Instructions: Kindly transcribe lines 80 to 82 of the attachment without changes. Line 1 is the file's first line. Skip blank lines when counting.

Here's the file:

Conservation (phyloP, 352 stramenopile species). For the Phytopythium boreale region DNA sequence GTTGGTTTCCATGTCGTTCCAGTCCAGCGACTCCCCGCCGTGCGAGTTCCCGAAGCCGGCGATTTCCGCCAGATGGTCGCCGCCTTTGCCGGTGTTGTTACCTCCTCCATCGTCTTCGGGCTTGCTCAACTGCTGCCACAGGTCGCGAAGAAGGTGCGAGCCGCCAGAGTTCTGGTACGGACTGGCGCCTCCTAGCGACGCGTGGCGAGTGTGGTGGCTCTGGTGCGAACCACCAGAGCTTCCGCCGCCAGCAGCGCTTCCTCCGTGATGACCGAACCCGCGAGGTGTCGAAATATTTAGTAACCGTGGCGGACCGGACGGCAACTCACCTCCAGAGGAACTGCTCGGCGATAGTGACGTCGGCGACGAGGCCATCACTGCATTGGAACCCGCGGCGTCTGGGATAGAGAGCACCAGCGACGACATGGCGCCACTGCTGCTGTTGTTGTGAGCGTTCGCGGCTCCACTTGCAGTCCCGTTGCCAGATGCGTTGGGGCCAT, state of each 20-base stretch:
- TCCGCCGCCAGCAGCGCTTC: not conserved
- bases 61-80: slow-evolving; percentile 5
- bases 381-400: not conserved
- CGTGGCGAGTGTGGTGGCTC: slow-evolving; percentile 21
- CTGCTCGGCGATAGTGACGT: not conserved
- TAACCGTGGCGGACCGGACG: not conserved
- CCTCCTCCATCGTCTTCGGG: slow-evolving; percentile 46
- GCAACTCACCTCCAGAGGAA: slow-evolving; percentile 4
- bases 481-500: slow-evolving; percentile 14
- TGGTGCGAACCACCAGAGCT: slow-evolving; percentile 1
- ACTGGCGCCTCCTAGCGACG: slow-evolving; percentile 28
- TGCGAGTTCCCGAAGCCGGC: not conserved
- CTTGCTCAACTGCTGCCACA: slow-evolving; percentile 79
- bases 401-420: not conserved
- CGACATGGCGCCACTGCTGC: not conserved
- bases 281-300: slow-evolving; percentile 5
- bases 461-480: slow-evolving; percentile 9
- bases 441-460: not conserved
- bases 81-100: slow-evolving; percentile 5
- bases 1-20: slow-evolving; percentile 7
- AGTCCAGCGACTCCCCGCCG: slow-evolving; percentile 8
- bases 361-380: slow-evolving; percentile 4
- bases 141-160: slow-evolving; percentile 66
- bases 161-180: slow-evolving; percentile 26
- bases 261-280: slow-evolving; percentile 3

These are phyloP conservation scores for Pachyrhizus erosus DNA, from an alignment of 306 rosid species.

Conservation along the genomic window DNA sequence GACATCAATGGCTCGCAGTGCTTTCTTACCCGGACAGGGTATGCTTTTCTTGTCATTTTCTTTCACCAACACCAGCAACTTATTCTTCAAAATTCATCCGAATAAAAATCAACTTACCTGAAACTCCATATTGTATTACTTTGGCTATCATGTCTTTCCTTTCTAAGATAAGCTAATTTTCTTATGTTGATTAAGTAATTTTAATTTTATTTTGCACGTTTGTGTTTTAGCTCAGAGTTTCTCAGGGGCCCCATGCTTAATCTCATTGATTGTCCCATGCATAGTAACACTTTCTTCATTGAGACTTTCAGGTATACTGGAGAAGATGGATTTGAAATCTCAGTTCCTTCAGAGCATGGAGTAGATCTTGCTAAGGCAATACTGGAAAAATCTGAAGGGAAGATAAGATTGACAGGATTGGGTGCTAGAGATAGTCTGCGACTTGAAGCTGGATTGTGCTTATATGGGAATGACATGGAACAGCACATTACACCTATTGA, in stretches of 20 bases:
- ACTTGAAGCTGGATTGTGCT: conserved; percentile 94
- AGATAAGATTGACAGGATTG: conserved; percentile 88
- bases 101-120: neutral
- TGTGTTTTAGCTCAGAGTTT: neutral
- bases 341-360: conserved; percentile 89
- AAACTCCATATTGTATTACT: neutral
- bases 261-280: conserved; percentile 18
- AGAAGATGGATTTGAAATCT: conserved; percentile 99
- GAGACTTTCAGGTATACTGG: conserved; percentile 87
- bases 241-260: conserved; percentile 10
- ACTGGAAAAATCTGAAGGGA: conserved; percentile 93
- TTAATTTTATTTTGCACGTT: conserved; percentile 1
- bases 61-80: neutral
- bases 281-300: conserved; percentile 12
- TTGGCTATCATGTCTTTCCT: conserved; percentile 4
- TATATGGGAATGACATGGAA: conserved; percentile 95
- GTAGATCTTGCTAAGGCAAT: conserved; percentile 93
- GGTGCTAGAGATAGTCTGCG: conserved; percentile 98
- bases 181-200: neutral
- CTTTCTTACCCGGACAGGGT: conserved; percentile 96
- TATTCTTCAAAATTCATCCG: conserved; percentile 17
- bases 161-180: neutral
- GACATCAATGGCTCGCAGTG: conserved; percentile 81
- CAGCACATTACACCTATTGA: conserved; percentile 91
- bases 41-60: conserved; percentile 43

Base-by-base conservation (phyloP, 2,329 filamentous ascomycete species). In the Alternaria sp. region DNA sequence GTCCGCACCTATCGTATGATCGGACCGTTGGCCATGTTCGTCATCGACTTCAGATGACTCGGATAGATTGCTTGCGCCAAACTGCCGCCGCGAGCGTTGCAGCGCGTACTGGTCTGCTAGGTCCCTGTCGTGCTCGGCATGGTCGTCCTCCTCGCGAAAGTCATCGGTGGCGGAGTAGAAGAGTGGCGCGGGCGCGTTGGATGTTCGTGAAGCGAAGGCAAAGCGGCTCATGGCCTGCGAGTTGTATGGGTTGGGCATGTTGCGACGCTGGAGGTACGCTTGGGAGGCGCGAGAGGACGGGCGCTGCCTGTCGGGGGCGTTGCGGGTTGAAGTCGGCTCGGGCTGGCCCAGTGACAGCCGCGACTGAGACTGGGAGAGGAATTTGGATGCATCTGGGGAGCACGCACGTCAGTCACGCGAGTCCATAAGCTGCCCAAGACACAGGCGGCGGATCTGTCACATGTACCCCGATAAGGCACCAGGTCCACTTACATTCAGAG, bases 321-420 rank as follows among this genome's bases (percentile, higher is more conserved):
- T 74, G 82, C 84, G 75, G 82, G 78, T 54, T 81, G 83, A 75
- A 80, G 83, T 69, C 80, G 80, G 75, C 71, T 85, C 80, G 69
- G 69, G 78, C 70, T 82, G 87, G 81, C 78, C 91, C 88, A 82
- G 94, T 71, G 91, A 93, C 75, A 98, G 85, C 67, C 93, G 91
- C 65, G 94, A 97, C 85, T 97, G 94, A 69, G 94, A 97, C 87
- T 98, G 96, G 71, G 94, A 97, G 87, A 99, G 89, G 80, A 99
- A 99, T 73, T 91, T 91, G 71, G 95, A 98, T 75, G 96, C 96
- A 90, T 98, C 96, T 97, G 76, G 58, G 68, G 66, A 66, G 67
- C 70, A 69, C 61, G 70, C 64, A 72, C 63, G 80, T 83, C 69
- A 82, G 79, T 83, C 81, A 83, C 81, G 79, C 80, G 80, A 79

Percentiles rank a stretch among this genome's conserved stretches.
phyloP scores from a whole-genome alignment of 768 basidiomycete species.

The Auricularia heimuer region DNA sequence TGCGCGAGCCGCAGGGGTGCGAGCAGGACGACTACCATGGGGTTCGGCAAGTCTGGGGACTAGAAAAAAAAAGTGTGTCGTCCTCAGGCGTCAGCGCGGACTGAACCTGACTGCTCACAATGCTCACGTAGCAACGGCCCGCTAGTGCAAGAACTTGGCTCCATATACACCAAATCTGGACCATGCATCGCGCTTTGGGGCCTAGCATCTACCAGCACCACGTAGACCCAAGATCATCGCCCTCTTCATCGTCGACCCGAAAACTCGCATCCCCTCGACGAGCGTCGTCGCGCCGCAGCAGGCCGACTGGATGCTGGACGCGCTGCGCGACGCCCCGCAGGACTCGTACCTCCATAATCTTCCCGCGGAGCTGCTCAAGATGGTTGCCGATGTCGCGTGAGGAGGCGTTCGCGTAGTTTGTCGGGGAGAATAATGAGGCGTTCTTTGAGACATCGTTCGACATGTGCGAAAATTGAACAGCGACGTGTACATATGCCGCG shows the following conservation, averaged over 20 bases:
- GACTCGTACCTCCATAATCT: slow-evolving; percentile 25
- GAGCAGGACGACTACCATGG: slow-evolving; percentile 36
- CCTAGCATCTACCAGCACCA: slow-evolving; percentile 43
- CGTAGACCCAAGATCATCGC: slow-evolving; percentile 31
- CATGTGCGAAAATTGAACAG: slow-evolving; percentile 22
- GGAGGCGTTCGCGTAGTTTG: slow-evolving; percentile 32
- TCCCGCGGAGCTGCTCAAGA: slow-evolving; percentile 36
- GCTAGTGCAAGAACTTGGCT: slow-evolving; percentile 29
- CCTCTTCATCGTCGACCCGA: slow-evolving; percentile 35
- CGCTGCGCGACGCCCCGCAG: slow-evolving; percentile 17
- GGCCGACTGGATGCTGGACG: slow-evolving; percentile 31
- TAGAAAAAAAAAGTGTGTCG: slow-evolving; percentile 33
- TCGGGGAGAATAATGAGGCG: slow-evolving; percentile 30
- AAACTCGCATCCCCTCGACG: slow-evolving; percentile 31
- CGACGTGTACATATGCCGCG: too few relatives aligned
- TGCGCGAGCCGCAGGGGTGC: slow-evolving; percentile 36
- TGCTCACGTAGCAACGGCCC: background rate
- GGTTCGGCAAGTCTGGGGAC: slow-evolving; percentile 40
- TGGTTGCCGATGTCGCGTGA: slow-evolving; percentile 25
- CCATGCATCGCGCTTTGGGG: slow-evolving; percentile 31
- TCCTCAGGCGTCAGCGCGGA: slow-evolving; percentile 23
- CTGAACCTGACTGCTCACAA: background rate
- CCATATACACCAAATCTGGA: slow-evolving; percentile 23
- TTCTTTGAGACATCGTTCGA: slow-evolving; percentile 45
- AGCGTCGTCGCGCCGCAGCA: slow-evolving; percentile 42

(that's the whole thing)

- TCGGGGAGAATAATGAGGCG: slow-evolving; percentile 30
- AAACTCGCATCCCCTCGACG: slow-evolving; percentile 31
- CGACGTGTACATATGCCGCG: too few relatives aligned